I will never forget the day that a neighbor put his baby girl on sale after her mother died. I was only seven when that event left a heavy mark. I spent seven days hurting and crying for that little girl. For the longest time, sometimes even now, I wish we had gotten there early enough to save that little girl from facing her last breaths. She died at the hands of her own father; she died because no one wanted to buy a baby girl.
To be a woman meant your only value was to cover the failure and foolishness of coward men. As a girl, I witnessed and learned that women were sold at a certain price and married off against their will. Most of the time, these brides were little girls who had not hit puberty yet.
When their fathers, brothers, and uncles committed crimes, raped other women, lost in gambling, these girls were simply given away to cover the costs of men’s foolishness. What happens to these men? I wish every day that the justice system would hold them accountable. But, how could this be possible when the justice system is full of false religious heads, rapists, and abusers?
As a woman, no matter how modest and “good” you uphold yourself in public, whether in a burqa, hijab or chadar, harassment, accusations, and abuse will always follow. Many around the globe know of Bibi Aisha, whose nose was cut off, and Farkhunda, who was killed brutally, yet the government failed to do its duty. Both stories shocked the world, and both were frustrating events that made me vomit each time.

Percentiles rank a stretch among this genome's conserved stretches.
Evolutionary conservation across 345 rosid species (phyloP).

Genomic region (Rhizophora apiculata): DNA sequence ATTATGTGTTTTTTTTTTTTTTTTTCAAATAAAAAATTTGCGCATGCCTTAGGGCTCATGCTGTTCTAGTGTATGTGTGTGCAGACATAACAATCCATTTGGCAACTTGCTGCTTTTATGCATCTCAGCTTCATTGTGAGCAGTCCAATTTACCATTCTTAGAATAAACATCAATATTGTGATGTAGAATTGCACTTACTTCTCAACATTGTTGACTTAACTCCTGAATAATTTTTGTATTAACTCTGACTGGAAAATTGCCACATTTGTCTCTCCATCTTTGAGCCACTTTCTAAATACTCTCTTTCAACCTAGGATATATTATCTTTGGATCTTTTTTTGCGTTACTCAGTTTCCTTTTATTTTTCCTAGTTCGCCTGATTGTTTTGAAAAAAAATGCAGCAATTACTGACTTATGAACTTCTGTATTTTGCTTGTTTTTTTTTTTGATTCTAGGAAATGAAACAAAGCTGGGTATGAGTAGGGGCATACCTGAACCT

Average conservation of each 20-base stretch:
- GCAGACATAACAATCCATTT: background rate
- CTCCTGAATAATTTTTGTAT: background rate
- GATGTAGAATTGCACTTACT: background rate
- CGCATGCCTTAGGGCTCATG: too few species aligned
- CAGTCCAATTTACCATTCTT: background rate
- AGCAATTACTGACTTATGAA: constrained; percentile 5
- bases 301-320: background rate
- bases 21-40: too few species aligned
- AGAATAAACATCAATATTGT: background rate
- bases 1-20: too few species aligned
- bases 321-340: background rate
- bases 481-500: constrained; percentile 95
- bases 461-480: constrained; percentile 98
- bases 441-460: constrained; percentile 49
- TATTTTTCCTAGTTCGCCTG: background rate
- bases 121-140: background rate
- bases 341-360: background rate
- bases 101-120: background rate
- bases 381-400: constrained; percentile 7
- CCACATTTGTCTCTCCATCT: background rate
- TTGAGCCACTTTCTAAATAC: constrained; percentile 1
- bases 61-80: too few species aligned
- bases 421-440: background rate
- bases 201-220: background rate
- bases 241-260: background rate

Farkhunda never should have been beaten in public, thrown from the top of the mosque, dragged for miles behind a car, and burned alive as men stood around to film her death, just because she righteously accused a man of breaking the law.
Where was the police? What did the judicial court do? They announced that she had a mental illness, and released every single man who had a hand in her death. Had it been the other way around, a man would have been praised, and his actions would not have even drawn a glance from the public.
I cannot forget the days I left school with bleeding hands and bruises everywhere because as a Hazara girl, I was inferior to the rest of class; because being Asian and belonging to the Shia community made me less valuable. I remember many times I went out grocery shopping with my mother. I cannot count the number of times I was harassed by men who had their own wives and young daughters. It happened every day on the way to school; men would corner me or my sister in public to have their way with us.